Volume 16 Number 3
Acting up for Peace
01 June 2003

When a group of Ugandan children was asked to put on a play, they chose war and reconciliation as its themes. Mercy Mirembe Ntangaare worked with them.

During the 1979 Liberation War in Uganda, my village was a battlefield. With bullets whizzing over our heads, we herded our cattle into the kraal, snatched a few belongings, and ran for the mountains. My mother was heavy with her seventh-born and could not keep up, so we had to leave her behind in the next village.

Two days later, the grown-ups sent us young people back to our village to look for food. They thought we would be less likely to be captured and conscripted. I was 15, and this sounded such an honourable duty to perform for our families. Off we scampered, with an immeasurable sense of excitement and freedom.

On the way, we did things we would never have dared to do before. We broke into people's deserted homes and feasted on the food we found. We ate their sugarcane, mangoes, bananas and other fruits. It was all a merry-go-round until we reached the village where we had left my mother. She was okay, and had given birth normally, but the victorious troops were on the rampage, looting homes and raping women and girls. We were hushed into hiding under the beds behind stacks of ripe yellow bananas. By now, the soldiers were weary of eating bananas, and would move on after a casual chat with our grandmas, strategically positioned in the living room.

This was just one of my country's 'liberation wars'. Civil unrest in Uganda had intensified since Amin came to power in 1971 and was not to subside until 1986 when the present government took control. There is still conflict in northern Uganda.

This experience of war has inspired me and some of my age-mates to use our careers in theatre and the arts to advocate coexistence and peaceful living. In particular, I have produced two children's plays for the Uganda Theatre Network (UTN), a community theatre initiative which is part of the Eastern Africa Theatre Institute.

Dustbin Nations (October 2000) was composed and performed by a group of seven, aged from nine to 17, from different parts of Uganda. We had been invited to perform at a youth festival in Ethiopia, and our initial plan was to take entertaining songs, dances and stories. But the children wanted to present something that would reflect what they saw and heard around them daily; something that told of Africa's present and future dilemma.

The play they created revolves around three sets of people in a refugee camp, where tribal hatred leads to the stabbing of a mother of two. The poignant tragedy is the way the grown-ups use the children: the killer asks a 12-year-old to steal a weapon for her in return for meat. The 12-year-old's father later asks, 'Why should wars, poverty, famine, and diseases be the trademark in Africa? The children we maim and orphan are the leaders of tomorrow; give them the peace and love they deserve.'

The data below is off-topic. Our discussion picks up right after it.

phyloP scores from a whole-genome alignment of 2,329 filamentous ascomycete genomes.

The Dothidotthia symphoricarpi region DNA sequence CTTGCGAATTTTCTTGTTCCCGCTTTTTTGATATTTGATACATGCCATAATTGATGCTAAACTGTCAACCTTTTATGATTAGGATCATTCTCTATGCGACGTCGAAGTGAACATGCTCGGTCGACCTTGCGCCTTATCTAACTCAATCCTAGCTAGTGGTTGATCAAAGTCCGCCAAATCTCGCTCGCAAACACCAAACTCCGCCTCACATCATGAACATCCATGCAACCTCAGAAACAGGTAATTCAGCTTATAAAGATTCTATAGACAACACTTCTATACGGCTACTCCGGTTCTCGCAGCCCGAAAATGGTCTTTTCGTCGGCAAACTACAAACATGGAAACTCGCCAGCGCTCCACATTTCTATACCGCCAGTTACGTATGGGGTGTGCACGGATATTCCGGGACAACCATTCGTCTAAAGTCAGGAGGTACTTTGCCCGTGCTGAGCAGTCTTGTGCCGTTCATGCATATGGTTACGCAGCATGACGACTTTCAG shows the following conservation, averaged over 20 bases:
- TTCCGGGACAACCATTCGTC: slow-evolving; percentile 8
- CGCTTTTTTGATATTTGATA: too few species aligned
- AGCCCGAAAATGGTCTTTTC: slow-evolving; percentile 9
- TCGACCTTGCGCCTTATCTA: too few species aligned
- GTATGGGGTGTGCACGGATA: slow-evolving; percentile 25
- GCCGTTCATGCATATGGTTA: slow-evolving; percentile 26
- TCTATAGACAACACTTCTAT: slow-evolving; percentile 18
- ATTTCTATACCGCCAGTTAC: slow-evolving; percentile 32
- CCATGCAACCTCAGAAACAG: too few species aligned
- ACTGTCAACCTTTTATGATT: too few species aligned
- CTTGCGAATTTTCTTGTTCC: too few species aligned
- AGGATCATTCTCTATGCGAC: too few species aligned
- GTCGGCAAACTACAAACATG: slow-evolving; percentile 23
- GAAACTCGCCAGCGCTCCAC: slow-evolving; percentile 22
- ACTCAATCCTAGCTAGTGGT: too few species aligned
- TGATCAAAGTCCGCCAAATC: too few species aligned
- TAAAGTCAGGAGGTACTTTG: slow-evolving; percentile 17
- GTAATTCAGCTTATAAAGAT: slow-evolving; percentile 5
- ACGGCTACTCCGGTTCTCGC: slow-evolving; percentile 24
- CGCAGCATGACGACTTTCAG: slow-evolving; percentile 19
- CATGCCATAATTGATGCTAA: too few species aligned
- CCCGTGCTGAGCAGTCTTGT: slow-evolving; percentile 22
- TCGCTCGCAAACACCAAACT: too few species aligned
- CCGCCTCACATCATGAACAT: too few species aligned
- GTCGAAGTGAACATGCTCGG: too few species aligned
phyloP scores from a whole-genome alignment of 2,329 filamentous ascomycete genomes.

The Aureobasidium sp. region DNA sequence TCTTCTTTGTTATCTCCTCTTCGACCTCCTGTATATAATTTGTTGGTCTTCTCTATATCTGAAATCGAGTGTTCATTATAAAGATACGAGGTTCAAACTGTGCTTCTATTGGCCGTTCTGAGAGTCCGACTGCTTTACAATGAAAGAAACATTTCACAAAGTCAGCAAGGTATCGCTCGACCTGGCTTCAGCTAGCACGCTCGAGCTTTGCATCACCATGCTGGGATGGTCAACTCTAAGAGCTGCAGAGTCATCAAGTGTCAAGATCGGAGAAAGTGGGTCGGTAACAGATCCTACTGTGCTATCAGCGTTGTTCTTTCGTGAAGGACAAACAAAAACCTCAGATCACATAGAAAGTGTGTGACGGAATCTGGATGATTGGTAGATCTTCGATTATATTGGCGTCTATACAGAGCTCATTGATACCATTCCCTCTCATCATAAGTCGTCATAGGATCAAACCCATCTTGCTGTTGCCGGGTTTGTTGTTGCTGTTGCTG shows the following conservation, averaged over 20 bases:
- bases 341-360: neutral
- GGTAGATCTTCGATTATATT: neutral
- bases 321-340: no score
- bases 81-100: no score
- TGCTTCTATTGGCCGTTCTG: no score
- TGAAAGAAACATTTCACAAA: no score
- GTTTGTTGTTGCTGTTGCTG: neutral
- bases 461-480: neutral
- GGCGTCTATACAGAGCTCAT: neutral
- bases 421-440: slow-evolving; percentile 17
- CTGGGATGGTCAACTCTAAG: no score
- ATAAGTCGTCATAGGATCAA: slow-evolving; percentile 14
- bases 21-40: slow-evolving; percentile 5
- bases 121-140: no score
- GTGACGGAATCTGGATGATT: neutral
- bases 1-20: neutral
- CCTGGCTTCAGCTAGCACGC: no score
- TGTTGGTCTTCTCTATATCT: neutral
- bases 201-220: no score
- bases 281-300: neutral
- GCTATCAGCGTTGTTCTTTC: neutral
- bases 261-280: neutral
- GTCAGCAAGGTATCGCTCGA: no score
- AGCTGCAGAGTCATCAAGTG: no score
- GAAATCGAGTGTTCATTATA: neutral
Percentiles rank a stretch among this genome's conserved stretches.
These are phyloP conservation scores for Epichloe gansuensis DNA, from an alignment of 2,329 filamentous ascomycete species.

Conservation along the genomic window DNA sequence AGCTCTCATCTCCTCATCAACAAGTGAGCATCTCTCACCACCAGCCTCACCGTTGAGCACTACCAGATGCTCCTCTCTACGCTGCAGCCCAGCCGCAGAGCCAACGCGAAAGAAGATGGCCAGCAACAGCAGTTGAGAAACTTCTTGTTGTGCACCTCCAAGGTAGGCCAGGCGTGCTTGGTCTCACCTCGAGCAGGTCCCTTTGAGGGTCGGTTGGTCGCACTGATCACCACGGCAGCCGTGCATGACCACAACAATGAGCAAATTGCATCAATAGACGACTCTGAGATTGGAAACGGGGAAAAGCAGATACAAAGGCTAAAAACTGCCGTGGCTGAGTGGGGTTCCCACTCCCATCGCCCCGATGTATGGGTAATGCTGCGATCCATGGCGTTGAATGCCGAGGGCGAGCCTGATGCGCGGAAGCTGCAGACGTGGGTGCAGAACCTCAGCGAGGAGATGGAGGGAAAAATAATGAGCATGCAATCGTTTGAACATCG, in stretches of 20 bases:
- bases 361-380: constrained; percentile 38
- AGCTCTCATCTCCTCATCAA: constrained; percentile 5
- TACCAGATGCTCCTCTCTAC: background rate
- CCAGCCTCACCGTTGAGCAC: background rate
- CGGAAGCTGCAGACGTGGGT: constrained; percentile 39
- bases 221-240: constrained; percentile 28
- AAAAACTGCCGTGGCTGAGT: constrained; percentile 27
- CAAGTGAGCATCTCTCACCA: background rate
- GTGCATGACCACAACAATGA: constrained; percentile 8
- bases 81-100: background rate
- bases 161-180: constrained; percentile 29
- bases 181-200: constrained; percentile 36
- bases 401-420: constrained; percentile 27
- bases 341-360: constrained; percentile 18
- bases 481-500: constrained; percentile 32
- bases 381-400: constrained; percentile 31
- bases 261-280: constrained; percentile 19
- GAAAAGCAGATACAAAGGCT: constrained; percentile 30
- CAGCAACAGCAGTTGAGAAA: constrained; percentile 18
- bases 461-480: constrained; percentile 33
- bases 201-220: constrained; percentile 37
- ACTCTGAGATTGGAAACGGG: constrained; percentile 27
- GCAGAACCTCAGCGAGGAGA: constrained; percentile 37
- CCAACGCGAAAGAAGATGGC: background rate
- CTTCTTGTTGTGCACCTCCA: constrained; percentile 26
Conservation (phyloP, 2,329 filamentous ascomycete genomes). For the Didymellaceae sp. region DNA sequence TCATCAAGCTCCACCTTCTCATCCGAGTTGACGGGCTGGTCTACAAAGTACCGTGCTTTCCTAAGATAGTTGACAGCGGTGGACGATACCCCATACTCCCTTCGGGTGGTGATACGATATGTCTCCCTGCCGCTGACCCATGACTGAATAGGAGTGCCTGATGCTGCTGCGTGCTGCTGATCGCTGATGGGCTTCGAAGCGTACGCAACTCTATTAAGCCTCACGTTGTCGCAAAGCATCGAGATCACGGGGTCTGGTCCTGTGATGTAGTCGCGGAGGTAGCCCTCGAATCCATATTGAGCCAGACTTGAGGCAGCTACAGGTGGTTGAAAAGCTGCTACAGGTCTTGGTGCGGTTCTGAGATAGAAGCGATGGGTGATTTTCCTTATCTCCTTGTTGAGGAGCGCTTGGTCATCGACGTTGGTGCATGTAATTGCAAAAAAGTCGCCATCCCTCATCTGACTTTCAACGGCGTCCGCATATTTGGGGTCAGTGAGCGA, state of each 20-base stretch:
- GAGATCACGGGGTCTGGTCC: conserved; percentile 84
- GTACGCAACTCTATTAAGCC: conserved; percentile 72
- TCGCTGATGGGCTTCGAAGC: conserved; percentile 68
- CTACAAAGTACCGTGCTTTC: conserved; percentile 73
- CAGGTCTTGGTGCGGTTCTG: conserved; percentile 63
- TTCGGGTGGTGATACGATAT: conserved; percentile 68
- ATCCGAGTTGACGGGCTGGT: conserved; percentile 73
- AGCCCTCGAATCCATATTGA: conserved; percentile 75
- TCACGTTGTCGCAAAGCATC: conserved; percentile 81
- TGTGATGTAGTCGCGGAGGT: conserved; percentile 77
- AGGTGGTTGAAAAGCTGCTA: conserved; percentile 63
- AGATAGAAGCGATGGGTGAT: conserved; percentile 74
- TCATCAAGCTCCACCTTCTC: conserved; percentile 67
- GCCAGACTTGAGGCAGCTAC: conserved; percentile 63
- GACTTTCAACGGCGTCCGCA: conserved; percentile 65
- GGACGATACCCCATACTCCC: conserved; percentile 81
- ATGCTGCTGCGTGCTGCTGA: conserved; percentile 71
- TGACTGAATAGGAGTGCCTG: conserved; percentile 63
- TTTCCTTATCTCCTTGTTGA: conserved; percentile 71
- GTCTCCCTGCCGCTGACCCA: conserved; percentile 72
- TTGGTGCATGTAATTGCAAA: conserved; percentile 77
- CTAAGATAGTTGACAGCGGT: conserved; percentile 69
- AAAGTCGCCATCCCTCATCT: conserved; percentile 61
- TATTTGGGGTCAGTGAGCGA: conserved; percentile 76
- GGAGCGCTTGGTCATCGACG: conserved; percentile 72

At first, taking part was heavy for the children, as the plot was close to their own experiences. The mother, for instance, was played by a 16-year-old former refugee of northern origin, who had known war all her life. Her father lives in some sort of exile in London and her mother died in early 2001. As a result of war and Aids, child family heads are not uncommon in some parts of Uganda: in playing the mother, she was acting out her life experience.

Three of the children came from the former Luwero Triangle in Central Uganda, the scene of intense fighting in the early 1980s. Their parents had been displaced, they had lost close relatives in the war and had seen young relatives conscripted. The mother of two of them died of Aids in mid-2001; their father now performs with them in a community theatre group.

In the first week of rehearsals the children were uneasy and unwilling to open up. Even though the story was their idea, we wondered if it was unfair to make them act out these experiences. But the outcome was good. The children became good friends, and have continued to support each other, and we have kept in touch with them since the project ended.

The second play, The Chief of Shumankuzi Village, was written in a similar way, by a group of Ugandans and Ethiopians aged from 12 to 22. They lived and worked together for three weeks in Kampala before they came up with their one-hour production on corruption.

The play tells the story of a village chief who openly cheats a blind boy of his money and physically assaults a widow. Since none of the adults seem to care, the children work together to expose and confound the chief's corrupt tendencies, enlisting the assistance of some circus artists. The play also emphasizes issues of disability, cultural pluralism and regional cooperation.

Five of the children who took part in the play had disabilities-one was blind, another lame, two were deaf and one had mental problems. They performed it five times at the National Theatre in Kampala. Ambassadors and government ministers were in the audience.

As directors and producers of UTN we have also taken theatre to the areas of Uganda which are still experiencing conflict. We have worked with women and young people in the Bundibugyo Refugee Camp in western Uganda, and are now preparing to work with internally displaced people in camps at the heart of the war area in northern Uganda.

Mercy Mirembe Ntangaare is a playwright and Head of Music, Dance and Drama at Makarere University, Kampala.

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